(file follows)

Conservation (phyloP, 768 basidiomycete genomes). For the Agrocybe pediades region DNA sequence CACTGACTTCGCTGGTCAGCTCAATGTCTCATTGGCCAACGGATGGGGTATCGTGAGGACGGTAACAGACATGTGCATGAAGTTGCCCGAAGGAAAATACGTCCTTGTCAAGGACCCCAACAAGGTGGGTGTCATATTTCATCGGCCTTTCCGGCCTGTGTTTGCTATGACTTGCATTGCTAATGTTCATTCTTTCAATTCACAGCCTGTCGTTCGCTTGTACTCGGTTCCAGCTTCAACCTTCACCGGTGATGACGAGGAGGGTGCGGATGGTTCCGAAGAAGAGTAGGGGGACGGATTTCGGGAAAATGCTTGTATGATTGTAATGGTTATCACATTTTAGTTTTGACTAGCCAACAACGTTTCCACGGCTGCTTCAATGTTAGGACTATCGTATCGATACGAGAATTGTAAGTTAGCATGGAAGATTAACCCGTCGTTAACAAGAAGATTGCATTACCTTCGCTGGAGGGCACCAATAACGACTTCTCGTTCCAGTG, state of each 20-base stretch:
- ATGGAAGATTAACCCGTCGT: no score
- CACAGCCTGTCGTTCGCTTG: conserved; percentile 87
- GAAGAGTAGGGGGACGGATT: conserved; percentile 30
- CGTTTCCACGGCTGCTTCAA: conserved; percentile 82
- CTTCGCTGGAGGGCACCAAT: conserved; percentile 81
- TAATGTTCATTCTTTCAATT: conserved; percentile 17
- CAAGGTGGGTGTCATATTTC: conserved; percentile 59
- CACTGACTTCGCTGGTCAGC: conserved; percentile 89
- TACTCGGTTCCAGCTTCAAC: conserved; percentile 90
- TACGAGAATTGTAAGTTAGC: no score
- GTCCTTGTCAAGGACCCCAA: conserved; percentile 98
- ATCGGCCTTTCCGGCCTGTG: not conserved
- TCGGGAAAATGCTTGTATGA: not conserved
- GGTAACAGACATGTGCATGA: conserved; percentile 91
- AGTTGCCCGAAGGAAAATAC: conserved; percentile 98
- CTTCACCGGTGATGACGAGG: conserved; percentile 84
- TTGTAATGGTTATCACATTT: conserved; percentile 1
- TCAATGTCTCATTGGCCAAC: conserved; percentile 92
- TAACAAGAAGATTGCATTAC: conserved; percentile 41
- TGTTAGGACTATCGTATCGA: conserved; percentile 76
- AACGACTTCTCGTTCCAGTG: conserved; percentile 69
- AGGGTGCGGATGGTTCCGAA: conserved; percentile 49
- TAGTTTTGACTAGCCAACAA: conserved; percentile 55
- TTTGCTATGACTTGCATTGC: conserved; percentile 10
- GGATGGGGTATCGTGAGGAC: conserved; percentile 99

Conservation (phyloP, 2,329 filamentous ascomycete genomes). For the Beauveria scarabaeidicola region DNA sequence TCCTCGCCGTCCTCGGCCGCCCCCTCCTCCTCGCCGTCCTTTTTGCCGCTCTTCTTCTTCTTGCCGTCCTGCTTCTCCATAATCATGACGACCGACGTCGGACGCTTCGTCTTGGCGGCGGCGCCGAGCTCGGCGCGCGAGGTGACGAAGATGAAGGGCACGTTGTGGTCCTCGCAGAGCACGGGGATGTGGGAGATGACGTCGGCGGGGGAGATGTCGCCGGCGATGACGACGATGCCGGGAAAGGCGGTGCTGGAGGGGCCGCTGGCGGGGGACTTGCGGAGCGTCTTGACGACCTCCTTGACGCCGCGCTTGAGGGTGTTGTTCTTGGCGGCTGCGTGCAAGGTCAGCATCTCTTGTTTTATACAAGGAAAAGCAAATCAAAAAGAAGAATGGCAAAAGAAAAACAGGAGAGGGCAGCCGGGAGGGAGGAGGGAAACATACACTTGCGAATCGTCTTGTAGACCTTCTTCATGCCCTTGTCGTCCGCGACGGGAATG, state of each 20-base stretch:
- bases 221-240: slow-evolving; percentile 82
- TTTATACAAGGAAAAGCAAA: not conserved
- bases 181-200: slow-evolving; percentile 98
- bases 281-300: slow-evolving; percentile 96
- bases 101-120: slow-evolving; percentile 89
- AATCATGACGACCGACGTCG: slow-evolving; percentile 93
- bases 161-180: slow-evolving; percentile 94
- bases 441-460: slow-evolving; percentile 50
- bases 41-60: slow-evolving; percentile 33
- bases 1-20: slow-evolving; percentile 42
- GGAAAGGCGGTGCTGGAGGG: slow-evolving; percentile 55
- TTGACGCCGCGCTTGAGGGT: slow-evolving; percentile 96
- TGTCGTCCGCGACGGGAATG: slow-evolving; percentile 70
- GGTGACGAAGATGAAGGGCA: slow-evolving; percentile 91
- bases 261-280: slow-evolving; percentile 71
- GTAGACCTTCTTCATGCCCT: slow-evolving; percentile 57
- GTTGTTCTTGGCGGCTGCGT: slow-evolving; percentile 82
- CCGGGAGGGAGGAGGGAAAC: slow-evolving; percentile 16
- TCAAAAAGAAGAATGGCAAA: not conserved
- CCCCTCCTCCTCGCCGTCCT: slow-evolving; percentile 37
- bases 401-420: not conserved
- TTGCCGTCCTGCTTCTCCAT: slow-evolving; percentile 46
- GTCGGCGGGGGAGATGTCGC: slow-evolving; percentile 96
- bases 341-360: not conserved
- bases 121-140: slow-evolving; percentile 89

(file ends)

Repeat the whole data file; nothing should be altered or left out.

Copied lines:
Conservation (phyloP, 768 basidiomycete genomes). For the Agrocybe pediades region DNA sequence CACTGACTTCGCTGGTCAGCTCAATGTCTCATTGGCCAACGGATGGGGTATCGTGAGGACGGTAACAGACATGTGCATGAAGTTGCCCGAAGGAAAATACGTCCTTGTCAAGGACCCCAACAAGGTGGGTGTCATATTTCATCGGCCTTTCCGGCCTGTGTTTGCTATGACTTGCATTGCTAATGTTCATTCTTTCAATTCACAGCCTGTCGTTCGCTTGTACTCGGTTCCAGCTTCAACCTTCACCGGTGATGACGAGGAGGGTGCGGATGGTTCCGAAGAAGAGTAGGGGGACGGATTTCGGGAAAATGCTTGTATGATTGTAATGGTTATCACATTTTAGTTTTGACTAGCCAACAACGTTTCCACGGCTGCTTCAATGTTAGGACTATCGTATCGATACGAGAATTGTAAGTTAGCATGGAAGATTAACCCGTCGTTAACAAGAAGATTGCATTACCTTCGCTGGAGGGCACCAATAACGACTTCTCGTTCCAGTG, state of each 20-base stretch:
- ATGGAAGATTAACCCGTCGT: no score
- CACAGCCTGTCGTTCGCTTG: conserved; percentile 87
- GAAGAGTAGGGGGACGGATT: conserved; percentile 30
- CGTTTCCACGGCTGCTTCAA: conserved; percentile 82
- CTTCGCTGGAGGGCACCAAT: conserved; percentile 81
- TAATGTTCATTCTTTCAATT: conserved; percentile 17
- CAAGGTGGGTGTCATATTTC: conserved; percentile 59
- CACTGACTTCGCTGGTCAGC: conserved; percentile 89
- TACTCGGTTCCAGCTTCAAC: conserved; percentile 90
- TACGAGAATTGTAAGTTAGC: no score
- GTCCTTGTCAAGGACCCCAA: conserved; percentile 98
- ATCGGCCTTTCCGGCCTGTG: not conserved
- TCGGGAAAATGCTTGTATGA: not conserved
- GGTAACAGACATGTGCATGA: conserved; percentile 91
- AGTTGCCCGAAGGAAAATAC: conserved; percentile 98
- CTTCACCGGTGATGACGAGG: conserved; percentile 84
- TTGTAATGGTTATCACATTT: conserved; percentile 1
- TCAATGTCTCATTGGCCAAC: conserved; percentile 92
- TAACAAGAAGATTGCATTAC: conserved; percentile 41
- TGTTAGGACTATCGTATCGA: conserved; percentile 76
- AACGACTTCTCGTTCCAGTG: conserved; percentile 69
- AGGGTGCGGATGGTTCCGAA: conserved; percentile 49
- TAGTTTTGACTAGCCAACAA: conserved; percentile 55
- TTTGCTATGACTTGCATTGC: conserved; percentile 10
- GGATGGGGTATCGTGAGGAC: conserved; percentile 99

Conservation (phyloP, 2,329 filamentous ascomycete genomes). For the Beauveria scarabaeidicola region DNA sequence TCCTCGCCGTCCTCGGCCGCCCCCTCCTCCTCGCCGTCCTTTTTGCCGCTCTTCTTCTTCTTGCCGTCCTGCTTCTCCATAATCATGACGACCGACGTCGGACGCTTCGTCTTGGCGGCGGCGCCGAGCTCGGCGCGCGAGGTGACGAAGATGAAGGGCACGTTGTGGTCCTCGCAGAGCACGGGGATGTGGGAGATGACGTCGGCGGGGGAGATGTCGCCGGCGATGACGACGATGCCGGGAAAGGCGGTGCTGGAGGGGCCGCTGGCGGGGGACTTGCGGAGCGTCTTGACGACCTCCTTGACGCCGCGCTTGAGGGTGTTGTTCTTGGCGGCTGCGTGCAAGGTCAGCATCTCTTGTTTTATACAAGGAAAAGCAAATCAAAAAGAAGAATGGCAAAAGAAAAACAGGAGAGGGCAGCCGGGAGGGAGGAGGGAAACATACACTTGCGAATCGTCTTGTAGACCTTCTTCATGCCCTTGTCGTCCGCGACGGGAATG, state of each 20-base stretch:
- bases 221-240: slow-evolving; percentile 82
- TTTATACAAGGAAAAGCAAA: not conserved
- bases 181-200: slow-evolving; percentile 98
- bases 281-300: slow-evolving; percentile 96
- bases 101-120: slow-evolving; percentile 89
- AATCATGACGACCGACGTCG: slow-evolving; percentile 93
- bases 161-180: slow-evolving; percentile 94
- bases 441-460: slow-evolving; percentile 50
- bases 41-60: slow-evolving; percentile 33
- bases 1-20: slow-evolving; percentile 42
- GGAAAGGCGGTGCTGGAGGG: slow-evolving; percentile 55
- TTGACGCCGCGCTTGAGGGT: slow-evolving; percentile 96
- TGTCGTCCGCGACGGGAATG: slow-evolving; percentile 70
- GGTGACGAAGATGAAGGGCA: slow-evolving; percentile 91
- bases 261-280: slow-evolving; percentile 71
- GTAGACCTTCTTCATGCCCT: slow-evolving; percentile 57
- GTTGTTCTTGGCGGCTGCGT: slow-evolving; percentile 82
- CCGGGAGGGAGGAGGGAAAC: slow-evolving; percentile 16
- TCAAAAAGAAGAATGGCAAA: not conserved
- CCCCTCCTCCTCGCCGTCCT: slow-evolving; percentile 37
- bases 401-420: not conserved
- TTGCCGTCCTGCTTCTCCAT: slow-evolving; percentile 46
- GTCGGCGGGGGAGATGTCGC: slow-evolving; percentile 96
- bases 341-360: not conserved
- bases 121-140: slow-evolving; percentile 89